Sir Alexander Matheson, 1st Baronet

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Sir Alexander Matheson, 1st Baronet MP JP DL (16 January 1805 – 26 July 1886), China merchant, Liberal Member of Parliament, and railway entrepreneur.

The son of Alexander Matheson Esq of Ardross and Attadale left home at an early age to trade in the Far East. Matheson was a nephew of Sir James Matheson of Lewis, the famous Jardine & Matheson Co, making his fortune from trading opium in the Far East, notably in the Canton and Hong Kong.[1] Matheson was the nephew of Sir James Matheson, 1st Baronet, and made a partner in the family firm of Jardine Matheson. He became a Director of the Bank of England. He also served as a magistrate, and was appointed Deputy Lieutenant of the counties of Ross and Cromarty and Invernesshire.[2]

Having retired from trade in 1839 he made a land deal purchasing the Ardintoul estate, with more land acquired at Inverinate on Loch Duich in 1844. To his own disappointment he was not a successful farmer on the sparsely-populated lochside, but proved a developer and builder. Matheson was elected as MP for Inverness Burghs in 1847, on repeal of the corn laws. From 1849 his London home was at no.16 South Audley street, near Park Lane. He succeeded his uncle, as Liberal MP for Ross and Cromarty from 1868.[3]

In 1851 he added to his local status as an MP by purchasing the feudal barony of Lochalsh, which had remained dormant since 1427. The estate comprised lands on the left bank of Loch Ness: and the ruins of Eilean Donan Castle, later sold by the second baronet. He built Ardross House and Ardross stret on the west side of Inverness. To the north of the town he built Perceval street. Historian A Clark has speculated that the "poppies adorning" the gatehouse at Ardross were proof of involvement in the opium trade.[4] He was responsible for building in the small village, and developing the Skye railhead at the Kyle from Dingwall. In 1860's Sir Alexander built another home at Duncraig Castle. By 1862, Matheson was Chairman of the Northern Railway, making it the largest in the Highlands. He joined up with Joseph Mitchell to extend the line to Dingwall, the directors dispensing with his services by 1867. The line finally opened on 1 August 1870. During the following decades Matheson evicted tenants from his more fertile Easter Ross estates. Riots broke out at Plockton, on one occasion resulting in ten arrests. Matheson posted extra guards on the Highland Railway sacking all his employees involved in the protests. By 1893, largely through Sir Alexander's influence the Kyle had replaced Plockton as the district's administrative centre.[5]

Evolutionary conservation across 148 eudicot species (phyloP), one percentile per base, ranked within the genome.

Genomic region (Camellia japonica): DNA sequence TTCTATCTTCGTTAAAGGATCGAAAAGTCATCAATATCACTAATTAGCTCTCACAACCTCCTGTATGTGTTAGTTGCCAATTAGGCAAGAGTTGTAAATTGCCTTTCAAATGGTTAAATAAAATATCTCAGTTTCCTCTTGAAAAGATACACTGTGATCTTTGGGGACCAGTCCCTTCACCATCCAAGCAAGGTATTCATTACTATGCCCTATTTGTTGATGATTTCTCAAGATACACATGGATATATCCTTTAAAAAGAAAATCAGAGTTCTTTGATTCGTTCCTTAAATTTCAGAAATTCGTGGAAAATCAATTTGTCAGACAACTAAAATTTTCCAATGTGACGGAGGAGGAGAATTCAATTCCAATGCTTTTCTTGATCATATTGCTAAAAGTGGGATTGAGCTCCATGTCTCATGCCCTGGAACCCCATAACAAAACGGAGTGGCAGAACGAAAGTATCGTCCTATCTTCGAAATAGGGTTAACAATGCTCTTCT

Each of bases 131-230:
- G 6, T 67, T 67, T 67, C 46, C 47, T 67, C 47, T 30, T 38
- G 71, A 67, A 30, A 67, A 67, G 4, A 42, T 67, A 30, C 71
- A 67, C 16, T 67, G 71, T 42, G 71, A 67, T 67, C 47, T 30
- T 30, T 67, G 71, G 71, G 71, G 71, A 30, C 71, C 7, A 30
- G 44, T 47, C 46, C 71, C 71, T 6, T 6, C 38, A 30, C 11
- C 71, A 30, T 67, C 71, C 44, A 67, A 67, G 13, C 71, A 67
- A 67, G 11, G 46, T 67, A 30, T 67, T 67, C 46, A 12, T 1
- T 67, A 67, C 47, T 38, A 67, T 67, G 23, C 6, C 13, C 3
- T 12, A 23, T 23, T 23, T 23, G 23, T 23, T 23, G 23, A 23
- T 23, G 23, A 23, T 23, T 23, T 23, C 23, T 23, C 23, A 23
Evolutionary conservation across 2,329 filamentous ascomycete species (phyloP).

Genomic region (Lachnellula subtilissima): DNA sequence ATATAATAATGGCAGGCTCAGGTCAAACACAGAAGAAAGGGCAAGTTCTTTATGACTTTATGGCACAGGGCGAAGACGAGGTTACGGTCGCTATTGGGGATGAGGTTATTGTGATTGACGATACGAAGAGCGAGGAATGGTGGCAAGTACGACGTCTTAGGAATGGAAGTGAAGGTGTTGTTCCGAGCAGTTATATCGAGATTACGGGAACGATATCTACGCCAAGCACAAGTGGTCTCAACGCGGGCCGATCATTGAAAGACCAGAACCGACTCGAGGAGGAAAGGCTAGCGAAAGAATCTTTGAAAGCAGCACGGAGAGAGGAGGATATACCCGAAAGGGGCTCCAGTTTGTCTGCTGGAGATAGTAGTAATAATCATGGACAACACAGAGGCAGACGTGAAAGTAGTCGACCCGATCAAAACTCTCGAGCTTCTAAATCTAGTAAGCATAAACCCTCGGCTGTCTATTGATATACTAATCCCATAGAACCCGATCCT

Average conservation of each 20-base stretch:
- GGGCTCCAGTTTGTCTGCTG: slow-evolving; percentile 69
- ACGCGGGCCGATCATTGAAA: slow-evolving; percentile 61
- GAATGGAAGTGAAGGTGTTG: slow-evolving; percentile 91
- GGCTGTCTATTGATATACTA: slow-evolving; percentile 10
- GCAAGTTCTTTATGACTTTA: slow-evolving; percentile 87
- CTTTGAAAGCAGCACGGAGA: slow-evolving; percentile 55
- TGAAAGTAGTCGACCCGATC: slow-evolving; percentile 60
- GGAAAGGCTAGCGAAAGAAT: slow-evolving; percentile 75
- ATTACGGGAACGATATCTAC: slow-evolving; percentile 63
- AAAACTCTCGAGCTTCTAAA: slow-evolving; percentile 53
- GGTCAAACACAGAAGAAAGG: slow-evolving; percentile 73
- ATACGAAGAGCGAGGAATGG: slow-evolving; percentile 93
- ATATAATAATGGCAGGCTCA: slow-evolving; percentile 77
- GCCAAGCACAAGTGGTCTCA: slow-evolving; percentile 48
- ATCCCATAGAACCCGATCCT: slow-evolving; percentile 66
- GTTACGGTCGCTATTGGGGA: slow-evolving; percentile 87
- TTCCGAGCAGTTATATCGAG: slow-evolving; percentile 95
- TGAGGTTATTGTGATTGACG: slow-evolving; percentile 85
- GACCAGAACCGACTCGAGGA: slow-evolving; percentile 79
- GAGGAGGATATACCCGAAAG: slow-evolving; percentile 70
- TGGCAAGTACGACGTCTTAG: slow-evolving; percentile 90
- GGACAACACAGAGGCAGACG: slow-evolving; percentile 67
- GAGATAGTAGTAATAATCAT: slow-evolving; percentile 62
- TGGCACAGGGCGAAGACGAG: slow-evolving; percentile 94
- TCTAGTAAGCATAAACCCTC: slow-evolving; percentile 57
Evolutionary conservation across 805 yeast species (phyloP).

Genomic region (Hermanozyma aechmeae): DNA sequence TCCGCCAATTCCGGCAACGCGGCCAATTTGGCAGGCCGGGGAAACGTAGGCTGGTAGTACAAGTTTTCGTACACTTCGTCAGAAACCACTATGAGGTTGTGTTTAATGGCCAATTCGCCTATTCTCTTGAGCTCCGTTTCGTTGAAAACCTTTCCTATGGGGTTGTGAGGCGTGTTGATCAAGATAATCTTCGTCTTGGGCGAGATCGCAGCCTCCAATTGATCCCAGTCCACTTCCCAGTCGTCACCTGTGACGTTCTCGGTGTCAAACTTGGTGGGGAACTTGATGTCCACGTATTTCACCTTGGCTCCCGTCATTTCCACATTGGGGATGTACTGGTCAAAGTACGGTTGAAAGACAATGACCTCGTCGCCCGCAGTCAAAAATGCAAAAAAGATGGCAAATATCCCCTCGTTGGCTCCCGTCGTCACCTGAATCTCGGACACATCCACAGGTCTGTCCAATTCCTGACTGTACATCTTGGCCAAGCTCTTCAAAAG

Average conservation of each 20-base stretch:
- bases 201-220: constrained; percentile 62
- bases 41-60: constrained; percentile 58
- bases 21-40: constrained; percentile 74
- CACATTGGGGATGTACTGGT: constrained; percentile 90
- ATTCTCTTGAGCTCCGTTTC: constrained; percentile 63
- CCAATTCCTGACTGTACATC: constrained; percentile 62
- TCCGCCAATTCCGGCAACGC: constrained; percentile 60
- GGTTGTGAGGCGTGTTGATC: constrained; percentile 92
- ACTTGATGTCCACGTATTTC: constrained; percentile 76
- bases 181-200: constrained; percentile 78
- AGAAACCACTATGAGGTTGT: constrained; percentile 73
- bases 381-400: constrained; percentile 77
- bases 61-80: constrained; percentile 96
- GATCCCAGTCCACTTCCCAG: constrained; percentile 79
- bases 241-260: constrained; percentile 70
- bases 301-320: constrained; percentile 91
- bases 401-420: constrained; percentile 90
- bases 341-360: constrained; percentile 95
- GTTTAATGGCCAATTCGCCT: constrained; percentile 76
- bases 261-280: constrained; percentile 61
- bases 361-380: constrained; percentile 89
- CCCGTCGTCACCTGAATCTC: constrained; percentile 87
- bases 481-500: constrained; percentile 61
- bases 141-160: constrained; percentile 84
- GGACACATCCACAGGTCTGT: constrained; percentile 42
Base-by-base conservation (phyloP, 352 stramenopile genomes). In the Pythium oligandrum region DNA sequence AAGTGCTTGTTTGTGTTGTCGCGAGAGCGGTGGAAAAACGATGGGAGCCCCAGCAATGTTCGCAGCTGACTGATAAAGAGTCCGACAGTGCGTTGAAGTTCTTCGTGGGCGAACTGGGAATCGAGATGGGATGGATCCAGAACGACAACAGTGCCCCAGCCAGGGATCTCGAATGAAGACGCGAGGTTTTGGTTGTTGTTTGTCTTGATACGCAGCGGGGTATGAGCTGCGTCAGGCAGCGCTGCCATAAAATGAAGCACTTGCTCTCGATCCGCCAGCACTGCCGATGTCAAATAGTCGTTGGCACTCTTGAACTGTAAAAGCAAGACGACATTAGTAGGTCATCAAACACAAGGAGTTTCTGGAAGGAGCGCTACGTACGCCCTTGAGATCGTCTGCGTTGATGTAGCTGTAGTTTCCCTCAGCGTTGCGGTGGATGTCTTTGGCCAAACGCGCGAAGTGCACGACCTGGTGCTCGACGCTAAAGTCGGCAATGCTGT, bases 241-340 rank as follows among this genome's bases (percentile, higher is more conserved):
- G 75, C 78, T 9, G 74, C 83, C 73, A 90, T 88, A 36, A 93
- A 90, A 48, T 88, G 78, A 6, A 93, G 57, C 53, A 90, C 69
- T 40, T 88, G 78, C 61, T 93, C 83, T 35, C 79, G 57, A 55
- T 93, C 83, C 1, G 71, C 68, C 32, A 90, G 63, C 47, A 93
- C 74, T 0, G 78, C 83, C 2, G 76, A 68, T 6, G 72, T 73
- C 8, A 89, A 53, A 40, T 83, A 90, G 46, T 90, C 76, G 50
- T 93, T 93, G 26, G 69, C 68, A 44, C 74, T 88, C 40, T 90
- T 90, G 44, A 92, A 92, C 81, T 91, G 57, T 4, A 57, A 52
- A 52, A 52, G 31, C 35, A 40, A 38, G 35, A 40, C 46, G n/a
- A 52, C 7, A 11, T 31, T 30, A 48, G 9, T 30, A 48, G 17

On 15 May 1882 he was created a Baronet, of Lochalsh in the County of Ross.[6] When the Napier Commission arrived in 1883-4 for an extensive tour of the affected areas in the Highlands, they were met by Matheson at the Kyle of Lochalsh. The Crofters Holdings Act 1886 enfranchised the tenantry for the first time entitling them to be included in the settlement south of the border; an unprecedented Crofters Party was formed to stand for Parliament.

Family[edit]

Matheson married thrice: His first marriage was to Mary Macleod in 1840. In 1853, Lavinia Mary, daughter of Thomas Stapleton, by Mary Gerard; they had a son and daughter. Sir Kenneth became 2nd baronet of Lochalsh (1854-1920). Eleanor Irving, daughter of Spencer Perceval and Anna Eliza Macleod was a third marriage on 17 April 1860. They had eight children:

    • Flora Matheson ( -1927)
    • Hylda Nora Grace Matheson ( -2002)
    • Sir Alexander Perceval Matheson of Lochalsh, 3rd baronet (1861-1929)
    • Sir Roderick Mackenzie Chisholm Matheson of Lochalsh, 4th baronet (1861-1944)
    • George Charles Matheson (1867–70)
    • Eleanor Margaret Matheson (1868–96)
    • Gen. Sir Torquil George Matheson of Lochalsh, 5th baronet (1871-1963).[7]

Legacy[edit]

History has adjudged Sir Alexander and his uncle, Sir James Matheson as benevolent landlords. But when the estate was sold in 1919 by Sir Kenneth, 2nd bt, he was the last of the ancient clan bloodline of duthchas to own the wilderness of Easter Ross the Balmacara estate. Sir Alexander was an energetic and dynamic entrepreneur who drove forward the industrial revolution. Despite this the population remained small and isolated without growth, had shrunk by 1901.

Matheson died on 27 July 1886, aged 81.

Notes[edit]

  1. ^ http://www.scottish-places.info/people/famousfirst2295.html
  2. ^ William Anderson, The Scottish Nation: Or the Surnames, Families, Literature ..., Volume 3.
  3. ^ Iain Fraser Grigor, Highland Resistance: The Radical Tradition In The Scottish North
  4. ^ A.Clark (2011) 'Pomegranates, opium, and poppycock', Northern History corresp. 107, cites Ewen A. Cameron (2010) 'Scotland's Global Impact' vol.1, issue 1, p.3-11.
  5. ^ Alister Farquhar Matheson, Scotland's Northwest Frontier: A Forgotten British Borderland, Troubadour publishing, 2014
  6. ^ http://www.british-history.ac.uk/period.aspx?period=9
  7. ^ Mosley, C , ed, "Burke's Peerage, baronetage and knightage", 107th ed., 3 vols, London (2003).

References[edit]

External links[edit]

Parliament of the United Kingdom
Preceded by
James Morrison
Member of Parliament for Inverness Burghs
18471868
Succeeded by
Aeneas William Mackintosh
Preceded by
Sir James Matheson
Member of Parliament for Ross and Cromarty
1868–1884
Succeeded by
Ronald Munro-Ferguson
Baronetage of the United Kingdom
New creation Baronet
(of Lochalsh)
1882–1886
Succeeded by
Kenneth James Matheson